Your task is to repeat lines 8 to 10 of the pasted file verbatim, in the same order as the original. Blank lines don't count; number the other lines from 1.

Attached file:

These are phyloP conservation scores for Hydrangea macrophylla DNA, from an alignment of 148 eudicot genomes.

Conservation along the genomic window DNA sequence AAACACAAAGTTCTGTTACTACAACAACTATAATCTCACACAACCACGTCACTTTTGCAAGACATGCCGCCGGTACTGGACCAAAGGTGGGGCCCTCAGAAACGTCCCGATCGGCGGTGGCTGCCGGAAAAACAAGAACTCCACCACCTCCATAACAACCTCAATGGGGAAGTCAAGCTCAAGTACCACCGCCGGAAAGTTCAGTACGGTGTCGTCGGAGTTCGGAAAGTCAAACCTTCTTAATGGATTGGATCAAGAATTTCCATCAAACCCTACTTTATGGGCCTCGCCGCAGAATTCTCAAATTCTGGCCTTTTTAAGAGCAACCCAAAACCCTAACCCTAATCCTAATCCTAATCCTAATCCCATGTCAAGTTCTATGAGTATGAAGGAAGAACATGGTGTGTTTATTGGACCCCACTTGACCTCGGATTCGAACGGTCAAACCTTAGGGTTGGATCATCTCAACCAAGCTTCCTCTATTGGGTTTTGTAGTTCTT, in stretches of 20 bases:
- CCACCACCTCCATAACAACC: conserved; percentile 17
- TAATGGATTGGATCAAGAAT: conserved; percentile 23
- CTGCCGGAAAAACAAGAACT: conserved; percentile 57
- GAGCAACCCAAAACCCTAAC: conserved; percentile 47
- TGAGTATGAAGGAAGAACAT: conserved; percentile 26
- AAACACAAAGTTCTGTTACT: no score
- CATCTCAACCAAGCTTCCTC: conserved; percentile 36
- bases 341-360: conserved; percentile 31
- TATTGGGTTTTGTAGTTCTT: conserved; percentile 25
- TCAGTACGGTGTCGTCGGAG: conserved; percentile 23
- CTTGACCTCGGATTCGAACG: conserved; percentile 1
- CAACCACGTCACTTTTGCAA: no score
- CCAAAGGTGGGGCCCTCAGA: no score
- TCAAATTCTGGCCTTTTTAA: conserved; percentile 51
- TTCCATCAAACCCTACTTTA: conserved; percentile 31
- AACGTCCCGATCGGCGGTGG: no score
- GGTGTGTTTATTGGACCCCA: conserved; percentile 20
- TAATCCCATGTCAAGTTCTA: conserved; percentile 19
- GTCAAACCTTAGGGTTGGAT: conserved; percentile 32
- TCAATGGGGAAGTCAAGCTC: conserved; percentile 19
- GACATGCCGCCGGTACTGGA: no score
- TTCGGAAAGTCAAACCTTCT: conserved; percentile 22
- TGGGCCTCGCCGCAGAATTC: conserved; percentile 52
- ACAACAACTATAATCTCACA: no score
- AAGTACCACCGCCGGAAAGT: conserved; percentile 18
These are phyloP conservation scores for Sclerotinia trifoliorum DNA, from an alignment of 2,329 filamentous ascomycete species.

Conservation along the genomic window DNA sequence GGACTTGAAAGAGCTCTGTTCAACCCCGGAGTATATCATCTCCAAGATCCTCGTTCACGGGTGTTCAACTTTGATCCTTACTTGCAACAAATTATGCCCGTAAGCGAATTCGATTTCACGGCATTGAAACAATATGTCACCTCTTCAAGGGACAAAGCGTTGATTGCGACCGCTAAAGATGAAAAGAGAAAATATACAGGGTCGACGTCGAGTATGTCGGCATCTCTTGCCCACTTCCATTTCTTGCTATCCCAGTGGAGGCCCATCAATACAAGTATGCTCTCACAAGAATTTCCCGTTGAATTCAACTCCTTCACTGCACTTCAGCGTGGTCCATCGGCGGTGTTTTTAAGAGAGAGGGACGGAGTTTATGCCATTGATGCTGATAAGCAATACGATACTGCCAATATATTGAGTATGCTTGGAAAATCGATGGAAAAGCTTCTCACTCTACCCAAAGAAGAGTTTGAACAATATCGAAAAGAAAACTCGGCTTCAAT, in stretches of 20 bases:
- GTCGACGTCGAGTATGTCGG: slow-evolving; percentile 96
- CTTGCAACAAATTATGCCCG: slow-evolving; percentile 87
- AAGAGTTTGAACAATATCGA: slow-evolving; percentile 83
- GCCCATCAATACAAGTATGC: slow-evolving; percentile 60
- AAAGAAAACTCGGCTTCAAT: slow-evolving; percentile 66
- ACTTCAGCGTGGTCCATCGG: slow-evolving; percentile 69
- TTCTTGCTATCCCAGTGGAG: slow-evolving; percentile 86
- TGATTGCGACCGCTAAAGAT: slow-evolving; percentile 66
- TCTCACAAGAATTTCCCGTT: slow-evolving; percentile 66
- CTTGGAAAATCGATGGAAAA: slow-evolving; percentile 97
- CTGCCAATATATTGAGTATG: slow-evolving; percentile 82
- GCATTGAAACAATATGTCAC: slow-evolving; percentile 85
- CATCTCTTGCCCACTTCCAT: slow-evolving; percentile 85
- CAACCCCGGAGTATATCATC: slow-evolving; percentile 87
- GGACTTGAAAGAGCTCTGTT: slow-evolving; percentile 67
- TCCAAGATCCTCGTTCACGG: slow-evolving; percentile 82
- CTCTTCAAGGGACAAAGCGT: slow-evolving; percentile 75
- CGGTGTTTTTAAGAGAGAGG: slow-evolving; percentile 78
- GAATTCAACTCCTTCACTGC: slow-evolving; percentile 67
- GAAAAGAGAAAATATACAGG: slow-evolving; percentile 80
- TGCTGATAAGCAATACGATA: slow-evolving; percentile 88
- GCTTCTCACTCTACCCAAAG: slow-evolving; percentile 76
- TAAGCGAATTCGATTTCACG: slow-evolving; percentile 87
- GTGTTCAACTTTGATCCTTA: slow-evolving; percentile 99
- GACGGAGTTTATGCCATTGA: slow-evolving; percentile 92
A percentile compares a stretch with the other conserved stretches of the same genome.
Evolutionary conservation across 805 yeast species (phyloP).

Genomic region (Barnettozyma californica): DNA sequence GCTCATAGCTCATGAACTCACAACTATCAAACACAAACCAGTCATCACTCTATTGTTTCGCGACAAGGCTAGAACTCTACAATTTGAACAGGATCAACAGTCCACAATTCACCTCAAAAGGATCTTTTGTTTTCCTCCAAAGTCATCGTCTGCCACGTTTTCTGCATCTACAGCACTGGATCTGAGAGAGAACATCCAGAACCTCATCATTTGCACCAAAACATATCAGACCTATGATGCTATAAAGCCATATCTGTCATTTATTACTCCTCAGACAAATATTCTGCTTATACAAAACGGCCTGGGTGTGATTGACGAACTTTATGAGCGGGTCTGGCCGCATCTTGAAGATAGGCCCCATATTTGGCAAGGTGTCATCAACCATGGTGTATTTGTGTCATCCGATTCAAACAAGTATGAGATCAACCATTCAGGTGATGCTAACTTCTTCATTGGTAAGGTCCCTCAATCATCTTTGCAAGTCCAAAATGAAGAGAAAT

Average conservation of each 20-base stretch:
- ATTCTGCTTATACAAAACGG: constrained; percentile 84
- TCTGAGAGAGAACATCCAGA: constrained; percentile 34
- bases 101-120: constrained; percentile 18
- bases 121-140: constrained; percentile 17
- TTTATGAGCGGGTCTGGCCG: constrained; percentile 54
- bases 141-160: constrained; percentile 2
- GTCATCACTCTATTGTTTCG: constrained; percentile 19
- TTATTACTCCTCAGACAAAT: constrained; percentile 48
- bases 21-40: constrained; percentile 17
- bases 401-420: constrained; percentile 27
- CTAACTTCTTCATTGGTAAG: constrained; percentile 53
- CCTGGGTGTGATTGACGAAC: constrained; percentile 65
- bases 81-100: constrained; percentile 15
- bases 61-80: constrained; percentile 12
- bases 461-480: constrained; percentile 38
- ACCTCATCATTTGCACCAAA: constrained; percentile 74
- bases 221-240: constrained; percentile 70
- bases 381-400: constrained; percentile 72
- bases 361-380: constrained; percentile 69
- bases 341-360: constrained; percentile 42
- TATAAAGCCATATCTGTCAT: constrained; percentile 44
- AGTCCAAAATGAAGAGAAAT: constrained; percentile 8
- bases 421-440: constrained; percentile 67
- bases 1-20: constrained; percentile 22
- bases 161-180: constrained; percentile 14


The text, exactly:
- AAACACAAAGTTCTGTTACT: no score
- CATCTCAACCAAGCTTCCTC: conserved; percentile 36
- bases 341-360: conserved; percentile 31